Video: Party Chairs Make Their Case For And Against Graduated Income Tax
McLean County’s top Democrat and Republican are making their case for and against the graduated income tax—one of the biggest issues facing voters this fall.
Illinois voters are being asked whether they want to change the state’s income-tax structure from a flat-rate system to one that takes more from wealthier residents. Supporters promise that no one making less than $250,000 would pay more. That’s 97% of taxpayers. Wealthier taxpayers would pay up to a top rate of 7.99%.
It would generate $3.4 billion more a year in revenue.
“If we pass this Fair Tax amendment, we’re able to truly, truly invest more into social services and into our communities,” said Nikita Richards, chair of the McLean County Democratic Party. “Think about it: With a $3.4 billion projected increase in tax revenue for the state, that’s no drop in the bucket. That’s a huge amount of money. We can do a lot with that.”
The real danger, Richards said, is if voters reject the change. The Pritzker administration already has warned that across-the-board tax increases of 20% may be necessary.
“I’m hopeful, but I also have to be realistic about what could happen to Illinois residents and taxpayers if we don’t (approve this),” Richards said.
Opponents claim the graduated income tax plan will give lawmakers a “blank check” to increase spending without paying the state’s massive pile of debt. The state’s current $43 billion budget, passed in May, depends on about $6 billion in borrowing and other debt.
WGLT asked Richards why voters should trust Democrats on a tax proposal like this, given they’ve been the party in power as the state’s finances have deteriorated.
“Frankly, it’s because we have an administration under Gov. (JB) Pritzker that understands the importance of righting yesterday’s wrongs,” Richards said.
McLean County Republican Party chair Connie Beard is opposed to the change.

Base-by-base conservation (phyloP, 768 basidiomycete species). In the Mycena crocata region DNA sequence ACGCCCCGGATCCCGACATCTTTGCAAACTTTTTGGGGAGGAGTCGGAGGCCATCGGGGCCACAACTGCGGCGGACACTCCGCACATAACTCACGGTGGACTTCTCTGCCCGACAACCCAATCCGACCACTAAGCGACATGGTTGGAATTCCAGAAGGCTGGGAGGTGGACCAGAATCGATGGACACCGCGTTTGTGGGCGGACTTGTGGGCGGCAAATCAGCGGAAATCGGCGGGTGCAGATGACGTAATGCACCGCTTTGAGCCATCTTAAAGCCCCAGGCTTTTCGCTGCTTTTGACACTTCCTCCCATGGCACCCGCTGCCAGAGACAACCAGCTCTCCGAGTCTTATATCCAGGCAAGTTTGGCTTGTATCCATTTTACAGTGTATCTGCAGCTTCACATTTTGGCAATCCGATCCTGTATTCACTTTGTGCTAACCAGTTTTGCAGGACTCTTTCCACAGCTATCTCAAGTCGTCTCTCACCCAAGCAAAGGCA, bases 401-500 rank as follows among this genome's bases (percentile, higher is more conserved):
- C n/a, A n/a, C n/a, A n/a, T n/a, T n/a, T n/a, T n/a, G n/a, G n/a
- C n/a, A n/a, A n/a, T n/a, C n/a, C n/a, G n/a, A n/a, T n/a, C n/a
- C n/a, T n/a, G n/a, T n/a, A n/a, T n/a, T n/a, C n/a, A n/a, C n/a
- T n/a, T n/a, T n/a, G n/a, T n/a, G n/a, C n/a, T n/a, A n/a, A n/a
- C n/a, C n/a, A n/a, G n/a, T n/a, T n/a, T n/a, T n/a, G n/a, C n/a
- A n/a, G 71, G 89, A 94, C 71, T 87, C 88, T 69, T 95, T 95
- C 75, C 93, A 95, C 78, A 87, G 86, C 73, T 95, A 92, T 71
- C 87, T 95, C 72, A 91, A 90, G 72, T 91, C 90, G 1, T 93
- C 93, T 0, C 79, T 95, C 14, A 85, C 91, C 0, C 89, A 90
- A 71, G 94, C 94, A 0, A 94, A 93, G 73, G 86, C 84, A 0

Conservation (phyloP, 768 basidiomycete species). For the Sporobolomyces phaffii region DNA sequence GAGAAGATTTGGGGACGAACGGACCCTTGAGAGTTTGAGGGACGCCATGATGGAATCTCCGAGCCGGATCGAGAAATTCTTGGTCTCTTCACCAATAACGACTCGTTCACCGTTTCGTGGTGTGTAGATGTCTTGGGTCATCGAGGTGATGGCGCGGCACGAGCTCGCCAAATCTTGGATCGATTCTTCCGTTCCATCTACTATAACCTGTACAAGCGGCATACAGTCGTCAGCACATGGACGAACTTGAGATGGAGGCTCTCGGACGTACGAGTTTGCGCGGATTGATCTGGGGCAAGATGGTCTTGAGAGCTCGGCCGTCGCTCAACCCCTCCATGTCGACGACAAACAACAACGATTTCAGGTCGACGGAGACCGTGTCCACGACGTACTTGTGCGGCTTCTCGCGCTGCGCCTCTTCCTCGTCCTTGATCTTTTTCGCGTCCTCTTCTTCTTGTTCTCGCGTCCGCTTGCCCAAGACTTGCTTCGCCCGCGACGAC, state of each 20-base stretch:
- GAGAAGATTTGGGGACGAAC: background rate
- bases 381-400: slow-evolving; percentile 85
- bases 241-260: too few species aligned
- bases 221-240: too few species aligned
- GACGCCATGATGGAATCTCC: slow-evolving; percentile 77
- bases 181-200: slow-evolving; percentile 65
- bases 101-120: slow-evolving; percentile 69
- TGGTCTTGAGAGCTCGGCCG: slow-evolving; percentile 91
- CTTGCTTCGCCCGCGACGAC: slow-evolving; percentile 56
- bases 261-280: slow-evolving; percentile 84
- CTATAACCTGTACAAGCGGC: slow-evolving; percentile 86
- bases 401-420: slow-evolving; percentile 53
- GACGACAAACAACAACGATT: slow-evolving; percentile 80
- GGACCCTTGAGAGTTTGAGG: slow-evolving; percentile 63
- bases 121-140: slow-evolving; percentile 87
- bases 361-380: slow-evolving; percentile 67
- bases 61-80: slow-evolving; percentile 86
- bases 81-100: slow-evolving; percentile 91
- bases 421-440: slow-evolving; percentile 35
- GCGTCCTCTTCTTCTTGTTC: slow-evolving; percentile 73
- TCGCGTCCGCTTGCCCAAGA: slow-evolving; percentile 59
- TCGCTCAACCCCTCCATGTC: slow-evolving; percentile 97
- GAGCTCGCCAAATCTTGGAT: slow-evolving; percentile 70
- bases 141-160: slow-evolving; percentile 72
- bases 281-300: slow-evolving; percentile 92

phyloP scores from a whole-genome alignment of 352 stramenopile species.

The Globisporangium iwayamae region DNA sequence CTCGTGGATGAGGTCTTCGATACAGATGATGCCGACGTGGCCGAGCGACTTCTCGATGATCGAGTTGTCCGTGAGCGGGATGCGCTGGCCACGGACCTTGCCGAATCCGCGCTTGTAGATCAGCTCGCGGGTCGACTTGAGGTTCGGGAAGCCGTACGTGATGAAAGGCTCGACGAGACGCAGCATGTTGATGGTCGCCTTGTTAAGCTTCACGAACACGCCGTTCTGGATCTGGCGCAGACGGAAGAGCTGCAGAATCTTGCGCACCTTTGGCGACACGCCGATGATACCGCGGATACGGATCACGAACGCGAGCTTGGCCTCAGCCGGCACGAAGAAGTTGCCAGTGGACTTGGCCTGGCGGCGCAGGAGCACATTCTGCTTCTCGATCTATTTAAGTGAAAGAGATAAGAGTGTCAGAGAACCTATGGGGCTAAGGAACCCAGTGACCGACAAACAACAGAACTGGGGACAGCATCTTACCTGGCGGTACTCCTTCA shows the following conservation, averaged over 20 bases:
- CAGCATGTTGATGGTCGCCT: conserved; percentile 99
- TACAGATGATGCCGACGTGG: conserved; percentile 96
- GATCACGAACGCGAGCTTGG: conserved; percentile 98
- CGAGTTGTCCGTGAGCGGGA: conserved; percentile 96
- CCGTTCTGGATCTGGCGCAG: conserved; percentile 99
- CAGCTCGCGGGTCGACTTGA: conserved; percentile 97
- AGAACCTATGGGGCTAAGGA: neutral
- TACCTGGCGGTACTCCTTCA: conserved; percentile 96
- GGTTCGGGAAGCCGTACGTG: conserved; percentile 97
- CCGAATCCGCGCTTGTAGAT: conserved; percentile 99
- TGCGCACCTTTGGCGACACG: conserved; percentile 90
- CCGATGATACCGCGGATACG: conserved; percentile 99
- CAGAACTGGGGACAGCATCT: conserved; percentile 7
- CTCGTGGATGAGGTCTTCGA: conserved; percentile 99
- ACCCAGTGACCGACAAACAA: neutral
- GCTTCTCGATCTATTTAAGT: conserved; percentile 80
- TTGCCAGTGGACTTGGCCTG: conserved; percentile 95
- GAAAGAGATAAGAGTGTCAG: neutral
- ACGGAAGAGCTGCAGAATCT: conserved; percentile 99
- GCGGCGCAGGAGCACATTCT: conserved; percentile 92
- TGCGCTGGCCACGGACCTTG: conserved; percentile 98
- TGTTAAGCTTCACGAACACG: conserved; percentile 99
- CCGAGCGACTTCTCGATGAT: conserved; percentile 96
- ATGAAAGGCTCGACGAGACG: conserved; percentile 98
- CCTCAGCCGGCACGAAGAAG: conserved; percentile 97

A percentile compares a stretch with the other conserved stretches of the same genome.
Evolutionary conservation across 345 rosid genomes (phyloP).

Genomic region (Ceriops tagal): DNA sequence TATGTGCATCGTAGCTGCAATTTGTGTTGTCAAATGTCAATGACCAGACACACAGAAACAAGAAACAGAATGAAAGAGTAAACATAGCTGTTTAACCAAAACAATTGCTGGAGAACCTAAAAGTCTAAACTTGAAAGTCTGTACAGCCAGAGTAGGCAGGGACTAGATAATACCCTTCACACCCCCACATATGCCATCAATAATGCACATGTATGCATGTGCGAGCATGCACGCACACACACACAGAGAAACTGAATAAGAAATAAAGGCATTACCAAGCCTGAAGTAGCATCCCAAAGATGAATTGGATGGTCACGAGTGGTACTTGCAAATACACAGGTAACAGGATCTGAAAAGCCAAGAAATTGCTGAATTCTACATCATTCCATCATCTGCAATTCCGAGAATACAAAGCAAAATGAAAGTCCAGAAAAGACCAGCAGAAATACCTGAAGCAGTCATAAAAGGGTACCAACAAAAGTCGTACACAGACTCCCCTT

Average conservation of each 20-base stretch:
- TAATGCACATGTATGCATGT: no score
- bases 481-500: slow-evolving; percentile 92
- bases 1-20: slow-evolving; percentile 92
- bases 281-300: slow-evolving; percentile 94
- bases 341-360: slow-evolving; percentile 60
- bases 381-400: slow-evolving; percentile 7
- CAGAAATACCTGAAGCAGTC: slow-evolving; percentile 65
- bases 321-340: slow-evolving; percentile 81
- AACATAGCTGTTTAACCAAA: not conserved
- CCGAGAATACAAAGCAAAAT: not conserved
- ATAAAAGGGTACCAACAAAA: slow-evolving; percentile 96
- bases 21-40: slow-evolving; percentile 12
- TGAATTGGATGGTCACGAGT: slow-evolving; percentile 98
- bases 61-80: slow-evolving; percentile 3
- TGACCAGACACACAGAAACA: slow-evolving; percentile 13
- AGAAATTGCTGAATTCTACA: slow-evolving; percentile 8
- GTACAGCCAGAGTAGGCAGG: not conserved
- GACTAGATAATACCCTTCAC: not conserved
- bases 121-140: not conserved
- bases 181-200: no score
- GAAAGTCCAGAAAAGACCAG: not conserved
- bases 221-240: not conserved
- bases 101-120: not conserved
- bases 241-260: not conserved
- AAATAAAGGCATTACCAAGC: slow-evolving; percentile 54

She said Illinois’ flat structure is one reason why lawmakers have historically been “very hesitant” to raise income taxes.
“They know that when they change it, they change it for everybody. It is, in that regard, more fair, because it has an across-the-board impact. That’s held legislators back from raising it in the past, to some degree,” Beard said.
As other critics have argued, Beard said she’s concerned the graduated income tax structure could hurt middle-income taxpayers at some unspecified point in the future. That would happen, she said, if lawmakers start moving around the tax brackets that determine what rate someone pays.
“They can turn to voters say, ‘Hey, we didn’t raise the tax rate.’ Well, that’s true. They didn’t change the tax rate. But they moved the tax brackets so that a different segment of our population now becomes part of one bracket that they were not part of when this was initially (passed).”
Richards said that’s a hypothetical. What is part of the plan, she said, is “the power of the legislator to right the wrongs of yesterday and lighten the burden on the middle class.”
“That allows them to have a fairer tax system, and it allows those higher earners in our state to pay their fair share,” she said.
Watch the full WGLT interview below:
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